So why will I still probably keep watching it until the day ABC finally pulls the plug? Three reasons:

1. Dr. Cox. He was always one of the brightest spots of original Scrubs, and the med school setting has given him a chance to shine. With new targets for his insults and new ways to deliver them, Cox is clearly the real star of this show.

2. Denise. As the only one of last season's new crop of interns worth watching, Denise's increased screen time in the "spin-off" has led to an even better character. She not only gets a lot of the funniest lines, but also the most effective drama.

3. Drew. The older med student who Cox placed at the top of the class is easily the best of the new characters, and should really be the new lead. Not only does he interact with all the other characters far more than Lucy does, but he actually seems capable of carrying a show.

So with these three strengths behind it, I think there's still a way to make new Scrubs work. Center the show on Drew, find some other, more interesting med students to support him (as well as some other good supporting/recurring characters to replace the Janitor/Ted/, and give Cox and Denise as much screen time as possible.

Truth is, now that ABC has comedy hits in Modern Family, Cougar Town, and to a lesser extent The Middle, it is nowhere near the comedy-desperate situation it was in when it brought Scrubs back from the dead, so a second (or tenth) season seems very unlikely. Which is probably for the best. But although Scrubs' legacy would have been better had Med School never happened, it's still watchable enough to keep me going.

Following Scrubs on Tuesday night is Better Off Ted, a show that I've tried out numerous times and still can't decide whether to watch it or not. When I first saw the pilot, I liked the characters and actors, liked the idea, but just thought it was a little too earnest. Then I watched some of the summer episodes and liked it, but didn't love it. But this second season premiere seemed better than what I remembered, so maybe it's now time to commit.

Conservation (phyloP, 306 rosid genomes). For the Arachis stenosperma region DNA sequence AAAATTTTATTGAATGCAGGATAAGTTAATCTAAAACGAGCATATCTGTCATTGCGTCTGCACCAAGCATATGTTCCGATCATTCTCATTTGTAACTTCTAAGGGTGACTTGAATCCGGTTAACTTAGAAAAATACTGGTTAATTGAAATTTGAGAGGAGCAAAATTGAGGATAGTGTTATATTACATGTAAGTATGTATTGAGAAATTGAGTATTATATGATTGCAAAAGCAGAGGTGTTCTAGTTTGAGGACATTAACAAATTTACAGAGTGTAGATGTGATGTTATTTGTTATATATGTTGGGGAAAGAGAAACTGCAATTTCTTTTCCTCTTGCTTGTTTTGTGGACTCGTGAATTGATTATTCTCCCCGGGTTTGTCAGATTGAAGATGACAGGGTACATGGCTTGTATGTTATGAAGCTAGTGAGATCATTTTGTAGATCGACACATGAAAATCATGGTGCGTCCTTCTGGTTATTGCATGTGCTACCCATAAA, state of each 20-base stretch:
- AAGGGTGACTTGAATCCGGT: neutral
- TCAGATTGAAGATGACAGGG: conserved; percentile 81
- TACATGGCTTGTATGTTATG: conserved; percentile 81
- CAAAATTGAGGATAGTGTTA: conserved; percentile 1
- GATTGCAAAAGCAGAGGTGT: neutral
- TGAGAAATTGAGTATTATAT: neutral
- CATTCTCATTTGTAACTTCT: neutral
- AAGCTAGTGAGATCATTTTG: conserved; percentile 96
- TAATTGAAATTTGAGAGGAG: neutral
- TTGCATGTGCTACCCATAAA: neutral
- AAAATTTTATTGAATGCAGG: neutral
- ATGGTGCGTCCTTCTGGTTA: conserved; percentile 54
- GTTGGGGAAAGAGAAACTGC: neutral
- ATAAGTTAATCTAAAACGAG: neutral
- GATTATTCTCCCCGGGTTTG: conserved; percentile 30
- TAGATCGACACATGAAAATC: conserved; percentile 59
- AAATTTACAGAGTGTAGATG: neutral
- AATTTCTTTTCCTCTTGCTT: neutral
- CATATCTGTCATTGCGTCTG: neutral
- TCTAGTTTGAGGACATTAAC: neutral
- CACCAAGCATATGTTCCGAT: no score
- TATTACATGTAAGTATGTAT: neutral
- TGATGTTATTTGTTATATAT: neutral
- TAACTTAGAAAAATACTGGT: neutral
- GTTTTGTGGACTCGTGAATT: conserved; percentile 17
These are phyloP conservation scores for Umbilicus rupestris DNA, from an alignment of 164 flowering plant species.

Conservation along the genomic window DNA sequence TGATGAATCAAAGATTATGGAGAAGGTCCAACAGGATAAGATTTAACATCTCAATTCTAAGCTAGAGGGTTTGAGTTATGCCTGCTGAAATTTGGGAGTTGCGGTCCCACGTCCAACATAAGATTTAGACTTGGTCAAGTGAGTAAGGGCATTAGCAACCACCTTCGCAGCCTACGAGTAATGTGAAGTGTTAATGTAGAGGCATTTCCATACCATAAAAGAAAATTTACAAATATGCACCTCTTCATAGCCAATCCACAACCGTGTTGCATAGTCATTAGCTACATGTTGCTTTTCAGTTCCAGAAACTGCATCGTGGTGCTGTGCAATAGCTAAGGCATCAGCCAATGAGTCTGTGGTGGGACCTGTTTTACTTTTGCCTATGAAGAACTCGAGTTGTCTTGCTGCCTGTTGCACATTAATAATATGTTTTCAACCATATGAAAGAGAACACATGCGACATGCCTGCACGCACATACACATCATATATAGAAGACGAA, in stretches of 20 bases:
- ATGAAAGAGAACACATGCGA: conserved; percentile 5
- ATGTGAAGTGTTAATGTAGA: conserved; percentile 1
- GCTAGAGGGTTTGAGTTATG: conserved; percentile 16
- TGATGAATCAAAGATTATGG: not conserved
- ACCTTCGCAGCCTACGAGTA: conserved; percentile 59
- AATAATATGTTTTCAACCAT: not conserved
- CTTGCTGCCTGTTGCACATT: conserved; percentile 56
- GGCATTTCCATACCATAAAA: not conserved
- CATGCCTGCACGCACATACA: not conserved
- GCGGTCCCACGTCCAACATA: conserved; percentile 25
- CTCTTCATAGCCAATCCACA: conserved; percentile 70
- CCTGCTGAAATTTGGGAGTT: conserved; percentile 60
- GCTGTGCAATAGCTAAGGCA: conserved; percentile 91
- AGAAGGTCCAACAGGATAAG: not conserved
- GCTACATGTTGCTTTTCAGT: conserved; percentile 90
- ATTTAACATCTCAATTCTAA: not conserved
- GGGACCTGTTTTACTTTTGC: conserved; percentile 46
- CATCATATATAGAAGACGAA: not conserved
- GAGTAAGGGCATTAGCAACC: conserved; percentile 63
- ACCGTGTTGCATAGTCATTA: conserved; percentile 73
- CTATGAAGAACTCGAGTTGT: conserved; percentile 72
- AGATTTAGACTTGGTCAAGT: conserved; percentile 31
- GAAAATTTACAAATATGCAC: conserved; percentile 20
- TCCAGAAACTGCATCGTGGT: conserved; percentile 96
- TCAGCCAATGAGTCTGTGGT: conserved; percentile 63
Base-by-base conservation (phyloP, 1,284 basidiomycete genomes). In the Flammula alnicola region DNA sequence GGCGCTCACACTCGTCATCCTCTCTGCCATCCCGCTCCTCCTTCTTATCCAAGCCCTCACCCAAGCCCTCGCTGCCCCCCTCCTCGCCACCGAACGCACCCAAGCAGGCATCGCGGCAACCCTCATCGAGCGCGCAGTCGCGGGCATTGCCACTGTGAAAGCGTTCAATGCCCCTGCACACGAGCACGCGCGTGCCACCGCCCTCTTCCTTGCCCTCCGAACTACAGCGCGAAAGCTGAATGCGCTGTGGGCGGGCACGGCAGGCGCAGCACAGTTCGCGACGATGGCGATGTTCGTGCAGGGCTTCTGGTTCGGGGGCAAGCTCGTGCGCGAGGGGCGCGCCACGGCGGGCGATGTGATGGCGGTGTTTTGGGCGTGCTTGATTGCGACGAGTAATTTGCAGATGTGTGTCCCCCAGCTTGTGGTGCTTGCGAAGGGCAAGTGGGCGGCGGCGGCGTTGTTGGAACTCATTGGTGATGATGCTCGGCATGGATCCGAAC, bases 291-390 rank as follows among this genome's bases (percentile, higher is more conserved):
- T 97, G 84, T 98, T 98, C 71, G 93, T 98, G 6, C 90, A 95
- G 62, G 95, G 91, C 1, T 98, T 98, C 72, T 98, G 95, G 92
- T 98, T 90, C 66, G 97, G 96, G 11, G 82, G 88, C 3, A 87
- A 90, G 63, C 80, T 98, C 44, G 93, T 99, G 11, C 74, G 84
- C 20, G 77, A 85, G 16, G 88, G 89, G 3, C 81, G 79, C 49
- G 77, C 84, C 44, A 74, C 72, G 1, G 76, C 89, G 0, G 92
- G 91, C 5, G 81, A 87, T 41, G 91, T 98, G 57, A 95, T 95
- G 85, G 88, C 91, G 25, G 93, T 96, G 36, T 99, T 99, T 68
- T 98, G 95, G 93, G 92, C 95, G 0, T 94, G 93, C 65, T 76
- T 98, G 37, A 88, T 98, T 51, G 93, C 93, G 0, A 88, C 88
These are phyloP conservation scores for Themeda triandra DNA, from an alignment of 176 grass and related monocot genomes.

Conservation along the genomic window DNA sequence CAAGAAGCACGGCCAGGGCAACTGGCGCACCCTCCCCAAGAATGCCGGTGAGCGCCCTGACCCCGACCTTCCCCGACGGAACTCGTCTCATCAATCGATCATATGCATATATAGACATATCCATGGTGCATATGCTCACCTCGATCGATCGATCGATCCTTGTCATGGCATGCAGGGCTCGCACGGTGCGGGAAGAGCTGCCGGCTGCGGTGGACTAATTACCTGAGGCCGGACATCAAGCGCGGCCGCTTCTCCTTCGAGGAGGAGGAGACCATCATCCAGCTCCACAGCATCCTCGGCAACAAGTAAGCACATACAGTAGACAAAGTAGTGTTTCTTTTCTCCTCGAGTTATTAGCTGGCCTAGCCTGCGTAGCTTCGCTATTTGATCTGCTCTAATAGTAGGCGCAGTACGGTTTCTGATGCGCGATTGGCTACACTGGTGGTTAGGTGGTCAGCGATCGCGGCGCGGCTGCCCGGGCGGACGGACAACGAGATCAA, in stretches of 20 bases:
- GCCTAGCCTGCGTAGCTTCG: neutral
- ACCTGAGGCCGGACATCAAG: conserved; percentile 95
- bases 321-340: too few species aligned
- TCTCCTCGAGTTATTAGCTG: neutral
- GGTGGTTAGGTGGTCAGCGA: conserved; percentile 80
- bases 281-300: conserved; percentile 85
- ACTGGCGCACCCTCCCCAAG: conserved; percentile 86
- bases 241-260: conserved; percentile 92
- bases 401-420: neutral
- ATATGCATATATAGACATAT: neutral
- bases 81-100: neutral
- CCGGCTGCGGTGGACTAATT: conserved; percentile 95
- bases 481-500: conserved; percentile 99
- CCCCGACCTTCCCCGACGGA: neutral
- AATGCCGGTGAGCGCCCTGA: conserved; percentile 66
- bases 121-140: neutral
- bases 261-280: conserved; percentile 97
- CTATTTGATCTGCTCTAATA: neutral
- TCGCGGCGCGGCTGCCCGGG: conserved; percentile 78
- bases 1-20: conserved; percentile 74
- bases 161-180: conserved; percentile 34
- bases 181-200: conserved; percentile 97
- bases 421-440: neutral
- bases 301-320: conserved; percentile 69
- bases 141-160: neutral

With some time to work out kinks, the show no longer feels as earnest and cutesy as it once did, no longer making me wish I was watching Pushing Daisies instead. And the chemistry has had time to gel among the strong cast, headed by a charismatic Jay Harrington and a hilarious Portia de Rossi.

Better Off Ted also didn't make Dollhouse's mistake and chose a strong episode as the premiere. Not only did it have a great central gimmick - that super corporate Veridian Dynamics told all its employees their perfect genetic partners - but a good guest star in Taye Diggs and a number of funny bits, such as Ted having to pretend to be Native American (although his premature "I love you" seems cribbed from TV's better known Ted. Way to pull a Mosby).

If you've been thinking of giving the show a try - and it could certainly use viewers - this would be a good one to start on, showcasing many of its most appealing aspects. It convinced me to keep the season pass on my DVR. And with all its clever ideas, who knows, maybe someday it will grow from enjoyable to must-see TV.


Kara said...

Totally agree. I think Kevin should have won. I cared about him so much more than those unsmiling robotic Voltaggios, and between the two bros, Michael was the my least favorite, though I figured he'd win over Bryan.

Not to be a quibbler, but not 1 but 2 of the past 5 seasons' winners haven't won the first challenge (Hung and Hosea).

Zander said...

You're right, I must have messed that up while editing the post (hence a typo in the same sentence). Last time you tried to correct me on this I was right, this time you are. It's been fixed.